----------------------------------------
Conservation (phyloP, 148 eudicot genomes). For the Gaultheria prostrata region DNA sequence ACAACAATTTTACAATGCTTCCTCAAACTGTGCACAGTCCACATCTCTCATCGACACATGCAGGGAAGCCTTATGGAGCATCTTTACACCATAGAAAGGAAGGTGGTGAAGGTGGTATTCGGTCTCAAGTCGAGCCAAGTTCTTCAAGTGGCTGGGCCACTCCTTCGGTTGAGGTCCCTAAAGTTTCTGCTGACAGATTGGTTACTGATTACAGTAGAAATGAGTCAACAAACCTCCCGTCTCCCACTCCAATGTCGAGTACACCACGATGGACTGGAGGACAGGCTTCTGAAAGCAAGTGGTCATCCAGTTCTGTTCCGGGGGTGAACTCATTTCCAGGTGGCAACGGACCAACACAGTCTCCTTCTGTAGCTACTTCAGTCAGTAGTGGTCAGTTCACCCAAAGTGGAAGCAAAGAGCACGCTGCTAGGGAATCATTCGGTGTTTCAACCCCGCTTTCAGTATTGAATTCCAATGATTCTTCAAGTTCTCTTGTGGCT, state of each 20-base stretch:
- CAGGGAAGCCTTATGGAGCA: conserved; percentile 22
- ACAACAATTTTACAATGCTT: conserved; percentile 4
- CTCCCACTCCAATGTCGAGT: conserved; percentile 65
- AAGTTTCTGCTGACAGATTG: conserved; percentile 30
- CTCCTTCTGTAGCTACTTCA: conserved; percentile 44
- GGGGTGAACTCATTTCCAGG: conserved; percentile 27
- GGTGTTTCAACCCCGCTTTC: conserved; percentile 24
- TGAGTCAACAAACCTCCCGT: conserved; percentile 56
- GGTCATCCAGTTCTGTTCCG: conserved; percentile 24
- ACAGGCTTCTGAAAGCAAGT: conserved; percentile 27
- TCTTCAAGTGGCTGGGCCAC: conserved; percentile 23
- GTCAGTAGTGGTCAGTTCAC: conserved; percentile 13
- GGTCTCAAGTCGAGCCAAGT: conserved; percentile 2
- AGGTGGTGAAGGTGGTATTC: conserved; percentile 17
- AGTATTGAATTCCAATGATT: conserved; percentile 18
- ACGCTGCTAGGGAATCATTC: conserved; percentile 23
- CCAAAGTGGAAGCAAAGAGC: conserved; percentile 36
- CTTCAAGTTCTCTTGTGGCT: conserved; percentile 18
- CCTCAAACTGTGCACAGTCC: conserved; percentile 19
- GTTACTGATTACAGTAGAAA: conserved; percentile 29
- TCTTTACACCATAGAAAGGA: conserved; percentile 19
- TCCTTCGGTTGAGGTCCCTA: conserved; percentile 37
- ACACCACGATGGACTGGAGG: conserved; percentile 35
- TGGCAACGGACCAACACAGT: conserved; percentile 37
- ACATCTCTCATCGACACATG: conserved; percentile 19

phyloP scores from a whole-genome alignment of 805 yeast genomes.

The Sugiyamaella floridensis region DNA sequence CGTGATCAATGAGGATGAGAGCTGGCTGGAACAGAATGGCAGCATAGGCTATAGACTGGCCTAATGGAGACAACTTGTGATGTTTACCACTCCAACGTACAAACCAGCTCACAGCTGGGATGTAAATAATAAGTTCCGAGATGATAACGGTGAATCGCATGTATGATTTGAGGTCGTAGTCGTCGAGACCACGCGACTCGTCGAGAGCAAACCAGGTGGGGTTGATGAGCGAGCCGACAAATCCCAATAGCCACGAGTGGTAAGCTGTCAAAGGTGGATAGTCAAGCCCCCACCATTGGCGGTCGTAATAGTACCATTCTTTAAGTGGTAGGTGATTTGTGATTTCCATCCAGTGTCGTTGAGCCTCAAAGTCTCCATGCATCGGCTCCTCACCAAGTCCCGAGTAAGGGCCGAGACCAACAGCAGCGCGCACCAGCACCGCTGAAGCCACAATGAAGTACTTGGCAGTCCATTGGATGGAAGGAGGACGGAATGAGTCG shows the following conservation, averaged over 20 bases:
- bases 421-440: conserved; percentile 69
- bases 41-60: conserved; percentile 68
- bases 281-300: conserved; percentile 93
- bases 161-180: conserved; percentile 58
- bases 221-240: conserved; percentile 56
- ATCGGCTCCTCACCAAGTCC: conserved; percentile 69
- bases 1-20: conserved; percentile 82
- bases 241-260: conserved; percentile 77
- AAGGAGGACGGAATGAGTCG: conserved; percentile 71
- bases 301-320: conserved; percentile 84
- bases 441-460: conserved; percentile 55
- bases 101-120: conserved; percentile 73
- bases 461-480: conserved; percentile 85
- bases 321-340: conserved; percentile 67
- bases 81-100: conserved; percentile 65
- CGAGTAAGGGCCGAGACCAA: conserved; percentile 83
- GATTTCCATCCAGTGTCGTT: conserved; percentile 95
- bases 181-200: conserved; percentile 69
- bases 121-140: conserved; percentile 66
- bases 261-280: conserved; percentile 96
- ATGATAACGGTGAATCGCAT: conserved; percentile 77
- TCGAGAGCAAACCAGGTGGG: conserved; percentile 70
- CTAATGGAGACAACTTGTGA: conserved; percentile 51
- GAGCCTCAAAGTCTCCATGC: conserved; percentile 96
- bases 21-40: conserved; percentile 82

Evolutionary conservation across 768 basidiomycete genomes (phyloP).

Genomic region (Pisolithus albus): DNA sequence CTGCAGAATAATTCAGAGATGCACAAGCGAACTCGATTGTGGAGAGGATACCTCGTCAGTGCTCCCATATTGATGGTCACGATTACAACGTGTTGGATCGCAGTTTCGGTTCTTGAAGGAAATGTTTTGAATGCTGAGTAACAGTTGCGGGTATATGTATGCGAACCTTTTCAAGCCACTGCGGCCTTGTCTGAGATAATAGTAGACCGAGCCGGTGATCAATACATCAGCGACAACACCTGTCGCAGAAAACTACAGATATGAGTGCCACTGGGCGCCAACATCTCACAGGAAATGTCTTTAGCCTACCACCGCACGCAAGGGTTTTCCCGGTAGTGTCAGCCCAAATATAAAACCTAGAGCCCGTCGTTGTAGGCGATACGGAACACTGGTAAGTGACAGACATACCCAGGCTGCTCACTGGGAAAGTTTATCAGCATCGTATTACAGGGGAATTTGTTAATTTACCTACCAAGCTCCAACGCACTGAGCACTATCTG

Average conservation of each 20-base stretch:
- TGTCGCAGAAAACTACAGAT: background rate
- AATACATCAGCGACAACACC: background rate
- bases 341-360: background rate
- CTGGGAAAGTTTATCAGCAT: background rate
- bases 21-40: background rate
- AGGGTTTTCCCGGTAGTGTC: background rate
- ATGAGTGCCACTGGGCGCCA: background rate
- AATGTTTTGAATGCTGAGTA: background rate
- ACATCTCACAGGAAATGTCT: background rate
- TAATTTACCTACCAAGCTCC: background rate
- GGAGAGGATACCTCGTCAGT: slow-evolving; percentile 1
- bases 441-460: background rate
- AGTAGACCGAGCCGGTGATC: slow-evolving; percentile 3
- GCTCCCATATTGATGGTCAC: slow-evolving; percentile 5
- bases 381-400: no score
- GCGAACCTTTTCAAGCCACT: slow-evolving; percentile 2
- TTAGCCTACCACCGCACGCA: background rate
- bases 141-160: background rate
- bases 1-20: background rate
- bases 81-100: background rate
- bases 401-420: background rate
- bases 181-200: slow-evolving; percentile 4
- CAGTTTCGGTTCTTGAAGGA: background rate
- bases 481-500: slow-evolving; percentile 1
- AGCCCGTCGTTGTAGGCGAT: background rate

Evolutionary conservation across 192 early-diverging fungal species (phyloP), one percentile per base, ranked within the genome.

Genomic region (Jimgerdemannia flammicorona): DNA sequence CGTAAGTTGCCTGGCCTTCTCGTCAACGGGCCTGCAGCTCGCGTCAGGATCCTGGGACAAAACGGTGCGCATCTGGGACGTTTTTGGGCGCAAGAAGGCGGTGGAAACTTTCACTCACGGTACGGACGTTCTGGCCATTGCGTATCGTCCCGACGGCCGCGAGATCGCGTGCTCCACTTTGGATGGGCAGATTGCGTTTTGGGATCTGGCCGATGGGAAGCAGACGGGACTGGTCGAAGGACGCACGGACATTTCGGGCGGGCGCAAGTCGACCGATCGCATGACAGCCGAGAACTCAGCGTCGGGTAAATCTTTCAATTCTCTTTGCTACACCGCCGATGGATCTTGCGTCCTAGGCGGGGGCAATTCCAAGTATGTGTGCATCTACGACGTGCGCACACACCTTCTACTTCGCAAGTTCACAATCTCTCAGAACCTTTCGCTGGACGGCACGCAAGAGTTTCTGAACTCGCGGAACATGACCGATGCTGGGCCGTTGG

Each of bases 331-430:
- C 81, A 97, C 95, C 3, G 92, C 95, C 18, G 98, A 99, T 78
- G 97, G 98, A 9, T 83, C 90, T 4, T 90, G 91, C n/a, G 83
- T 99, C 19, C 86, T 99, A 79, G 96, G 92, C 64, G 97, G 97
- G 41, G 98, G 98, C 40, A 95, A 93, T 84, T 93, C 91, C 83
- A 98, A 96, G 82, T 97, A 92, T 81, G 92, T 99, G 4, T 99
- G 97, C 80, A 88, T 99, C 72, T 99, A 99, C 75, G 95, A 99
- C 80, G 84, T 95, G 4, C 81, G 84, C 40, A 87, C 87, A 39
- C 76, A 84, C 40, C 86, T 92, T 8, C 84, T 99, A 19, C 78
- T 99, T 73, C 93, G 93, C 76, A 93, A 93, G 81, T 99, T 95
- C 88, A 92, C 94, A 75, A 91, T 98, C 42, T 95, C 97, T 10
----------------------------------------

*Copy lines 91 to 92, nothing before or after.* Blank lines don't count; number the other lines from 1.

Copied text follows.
- C 80, G 84, T 95, G 4, C 81, G 84, C 40, A 87, C 87, A 39
- C 76, A 84, C 40, C 86, T 92, T 8, C 84, T 99, A 19, C 78